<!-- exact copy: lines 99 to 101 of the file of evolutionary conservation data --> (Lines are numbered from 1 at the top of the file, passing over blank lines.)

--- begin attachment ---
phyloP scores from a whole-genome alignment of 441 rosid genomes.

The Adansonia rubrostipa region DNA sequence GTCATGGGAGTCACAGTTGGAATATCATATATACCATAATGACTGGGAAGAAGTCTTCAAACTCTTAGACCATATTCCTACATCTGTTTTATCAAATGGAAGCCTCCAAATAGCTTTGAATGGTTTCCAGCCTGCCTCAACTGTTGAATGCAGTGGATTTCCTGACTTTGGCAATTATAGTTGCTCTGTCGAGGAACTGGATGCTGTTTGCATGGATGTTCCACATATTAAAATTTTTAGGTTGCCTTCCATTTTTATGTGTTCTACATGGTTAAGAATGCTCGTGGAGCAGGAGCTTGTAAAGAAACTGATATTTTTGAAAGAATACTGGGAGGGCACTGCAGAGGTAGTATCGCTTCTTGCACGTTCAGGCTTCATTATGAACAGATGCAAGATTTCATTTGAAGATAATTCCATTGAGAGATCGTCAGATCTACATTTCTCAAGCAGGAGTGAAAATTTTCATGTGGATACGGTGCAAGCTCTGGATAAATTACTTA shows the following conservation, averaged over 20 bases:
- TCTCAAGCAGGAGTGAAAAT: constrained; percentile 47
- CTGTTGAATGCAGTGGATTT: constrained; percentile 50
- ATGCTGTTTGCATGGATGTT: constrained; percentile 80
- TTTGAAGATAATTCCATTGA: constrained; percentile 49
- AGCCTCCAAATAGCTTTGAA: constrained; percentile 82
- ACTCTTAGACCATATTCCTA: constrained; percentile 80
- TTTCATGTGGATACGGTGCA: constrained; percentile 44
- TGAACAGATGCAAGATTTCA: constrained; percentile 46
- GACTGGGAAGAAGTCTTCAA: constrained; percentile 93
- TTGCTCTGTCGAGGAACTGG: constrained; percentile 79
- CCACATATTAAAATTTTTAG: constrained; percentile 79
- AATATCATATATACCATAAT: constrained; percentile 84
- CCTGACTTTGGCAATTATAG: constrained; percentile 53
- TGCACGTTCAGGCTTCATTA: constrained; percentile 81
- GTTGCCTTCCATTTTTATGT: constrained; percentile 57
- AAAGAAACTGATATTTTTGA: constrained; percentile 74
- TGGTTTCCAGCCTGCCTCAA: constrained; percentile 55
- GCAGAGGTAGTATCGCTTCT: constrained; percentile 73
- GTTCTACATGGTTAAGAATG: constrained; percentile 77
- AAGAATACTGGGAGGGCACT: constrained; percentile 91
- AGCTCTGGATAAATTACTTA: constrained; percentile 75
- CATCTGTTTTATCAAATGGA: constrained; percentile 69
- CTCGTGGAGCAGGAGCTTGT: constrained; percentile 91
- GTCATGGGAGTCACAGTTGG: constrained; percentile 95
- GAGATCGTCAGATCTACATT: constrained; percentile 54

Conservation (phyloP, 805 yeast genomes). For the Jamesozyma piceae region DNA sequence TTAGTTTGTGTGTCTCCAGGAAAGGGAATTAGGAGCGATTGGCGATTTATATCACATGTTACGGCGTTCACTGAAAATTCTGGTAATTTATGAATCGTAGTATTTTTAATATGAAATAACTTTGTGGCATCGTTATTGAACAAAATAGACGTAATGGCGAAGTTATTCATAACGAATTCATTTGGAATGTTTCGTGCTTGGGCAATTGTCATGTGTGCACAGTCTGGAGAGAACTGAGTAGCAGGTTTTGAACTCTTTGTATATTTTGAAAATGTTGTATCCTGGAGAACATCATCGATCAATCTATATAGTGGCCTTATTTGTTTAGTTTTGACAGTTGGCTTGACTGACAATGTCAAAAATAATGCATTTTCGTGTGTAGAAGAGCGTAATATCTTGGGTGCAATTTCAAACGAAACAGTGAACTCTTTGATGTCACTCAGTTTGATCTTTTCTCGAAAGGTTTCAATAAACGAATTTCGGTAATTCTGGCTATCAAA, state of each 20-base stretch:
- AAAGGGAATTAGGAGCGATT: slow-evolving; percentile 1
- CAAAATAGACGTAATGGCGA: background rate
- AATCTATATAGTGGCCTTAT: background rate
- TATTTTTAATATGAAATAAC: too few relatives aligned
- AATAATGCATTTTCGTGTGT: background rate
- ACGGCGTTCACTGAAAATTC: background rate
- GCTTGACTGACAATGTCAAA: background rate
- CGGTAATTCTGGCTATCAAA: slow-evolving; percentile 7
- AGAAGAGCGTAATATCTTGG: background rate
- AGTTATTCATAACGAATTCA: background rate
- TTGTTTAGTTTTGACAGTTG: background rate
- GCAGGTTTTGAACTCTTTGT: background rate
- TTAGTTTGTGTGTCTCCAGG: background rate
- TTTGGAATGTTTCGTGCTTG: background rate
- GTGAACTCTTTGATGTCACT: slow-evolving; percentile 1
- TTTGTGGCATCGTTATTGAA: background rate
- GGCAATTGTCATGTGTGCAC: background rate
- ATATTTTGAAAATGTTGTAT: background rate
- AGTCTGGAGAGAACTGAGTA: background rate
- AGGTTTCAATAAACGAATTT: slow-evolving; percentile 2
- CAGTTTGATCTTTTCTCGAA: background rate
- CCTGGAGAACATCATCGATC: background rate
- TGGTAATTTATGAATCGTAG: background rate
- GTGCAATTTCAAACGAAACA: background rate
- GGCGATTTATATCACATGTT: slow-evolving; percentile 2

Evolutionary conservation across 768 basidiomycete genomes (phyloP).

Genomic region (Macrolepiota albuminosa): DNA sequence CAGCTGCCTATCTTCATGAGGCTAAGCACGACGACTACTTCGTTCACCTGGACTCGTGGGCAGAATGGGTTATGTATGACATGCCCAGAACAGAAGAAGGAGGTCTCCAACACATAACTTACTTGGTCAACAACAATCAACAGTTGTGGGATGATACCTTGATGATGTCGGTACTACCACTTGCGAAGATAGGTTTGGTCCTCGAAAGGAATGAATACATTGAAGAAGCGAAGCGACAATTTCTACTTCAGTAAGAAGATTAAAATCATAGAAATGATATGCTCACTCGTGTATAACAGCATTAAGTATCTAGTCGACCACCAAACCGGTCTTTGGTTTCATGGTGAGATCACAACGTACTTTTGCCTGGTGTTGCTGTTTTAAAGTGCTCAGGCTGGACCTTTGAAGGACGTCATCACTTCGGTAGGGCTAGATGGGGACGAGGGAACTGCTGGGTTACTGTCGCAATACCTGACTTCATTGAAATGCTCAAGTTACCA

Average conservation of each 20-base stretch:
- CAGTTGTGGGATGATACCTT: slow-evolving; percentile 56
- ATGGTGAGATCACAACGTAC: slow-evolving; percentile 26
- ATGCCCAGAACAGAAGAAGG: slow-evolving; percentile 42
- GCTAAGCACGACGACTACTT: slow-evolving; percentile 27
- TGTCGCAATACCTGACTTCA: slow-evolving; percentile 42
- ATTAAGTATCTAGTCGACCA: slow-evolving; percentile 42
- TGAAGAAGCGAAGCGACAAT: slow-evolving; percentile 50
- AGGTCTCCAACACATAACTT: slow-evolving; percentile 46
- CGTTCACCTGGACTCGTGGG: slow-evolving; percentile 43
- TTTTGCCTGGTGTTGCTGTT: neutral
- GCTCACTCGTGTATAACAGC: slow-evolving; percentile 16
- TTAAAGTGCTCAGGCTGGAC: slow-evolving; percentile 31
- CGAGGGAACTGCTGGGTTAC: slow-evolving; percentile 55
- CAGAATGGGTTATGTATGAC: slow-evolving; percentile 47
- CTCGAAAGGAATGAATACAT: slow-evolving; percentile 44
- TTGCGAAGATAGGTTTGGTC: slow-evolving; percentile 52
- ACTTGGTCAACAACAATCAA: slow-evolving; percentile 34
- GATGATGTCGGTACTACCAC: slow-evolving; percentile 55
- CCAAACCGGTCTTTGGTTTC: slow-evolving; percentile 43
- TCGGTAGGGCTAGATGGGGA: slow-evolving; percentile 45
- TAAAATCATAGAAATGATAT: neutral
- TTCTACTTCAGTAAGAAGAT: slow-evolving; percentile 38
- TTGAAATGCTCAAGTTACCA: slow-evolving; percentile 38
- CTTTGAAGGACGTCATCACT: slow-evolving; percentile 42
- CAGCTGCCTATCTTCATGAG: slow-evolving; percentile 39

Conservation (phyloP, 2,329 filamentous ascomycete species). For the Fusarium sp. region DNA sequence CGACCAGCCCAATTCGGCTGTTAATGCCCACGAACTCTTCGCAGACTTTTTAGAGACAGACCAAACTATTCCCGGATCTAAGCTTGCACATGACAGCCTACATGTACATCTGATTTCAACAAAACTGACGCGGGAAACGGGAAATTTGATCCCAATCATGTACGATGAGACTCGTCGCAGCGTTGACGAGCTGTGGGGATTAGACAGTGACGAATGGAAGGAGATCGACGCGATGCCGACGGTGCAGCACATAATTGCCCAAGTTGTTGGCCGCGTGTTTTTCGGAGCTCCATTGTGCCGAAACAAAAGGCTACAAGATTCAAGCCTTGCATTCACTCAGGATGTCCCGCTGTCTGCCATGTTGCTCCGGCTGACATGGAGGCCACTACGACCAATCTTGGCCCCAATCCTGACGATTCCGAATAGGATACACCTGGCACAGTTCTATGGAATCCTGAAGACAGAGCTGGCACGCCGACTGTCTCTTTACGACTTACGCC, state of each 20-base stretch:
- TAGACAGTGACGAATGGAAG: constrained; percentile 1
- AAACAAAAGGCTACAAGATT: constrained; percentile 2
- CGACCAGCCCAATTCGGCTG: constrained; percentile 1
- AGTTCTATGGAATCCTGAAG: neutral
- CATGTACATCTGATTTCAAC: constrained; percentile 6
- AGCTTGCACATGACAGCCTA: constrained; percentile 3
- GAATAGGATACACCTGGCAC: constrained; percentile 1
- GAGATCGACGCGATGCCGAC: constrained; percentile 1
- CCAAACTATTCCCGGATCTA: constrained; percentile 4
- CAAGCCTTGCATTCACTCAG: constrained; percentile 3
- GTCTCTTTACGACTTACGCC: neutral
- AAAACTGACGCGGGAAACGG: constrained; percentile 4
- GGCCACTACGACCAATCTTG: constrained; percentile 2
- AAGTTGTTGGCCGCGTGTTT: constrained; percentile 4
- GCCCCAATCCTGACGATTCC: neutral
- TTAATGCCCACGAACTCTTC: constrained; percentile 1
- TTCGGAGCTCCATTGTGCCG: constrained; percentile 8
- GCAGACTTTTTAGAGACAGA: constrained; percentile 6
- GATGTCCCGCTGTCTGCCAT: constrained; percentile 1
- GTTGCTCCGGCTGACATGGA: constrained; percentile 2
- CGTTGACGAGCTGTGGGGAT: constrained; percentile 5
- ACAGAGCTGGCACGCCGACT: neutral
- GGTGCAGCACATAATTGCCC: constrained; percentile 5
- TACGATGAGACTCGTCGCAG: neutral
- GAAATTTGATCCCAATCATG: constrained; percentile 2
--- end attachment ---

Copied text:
- TTCGGAGCTCCATTGTGCCG: constrained; percentile 8
- GCAGACTTTTTAGAGACAGA: constrained; percentile 6
- GATGTCCCGCTGTCTGCCAT: constrained; percentile 1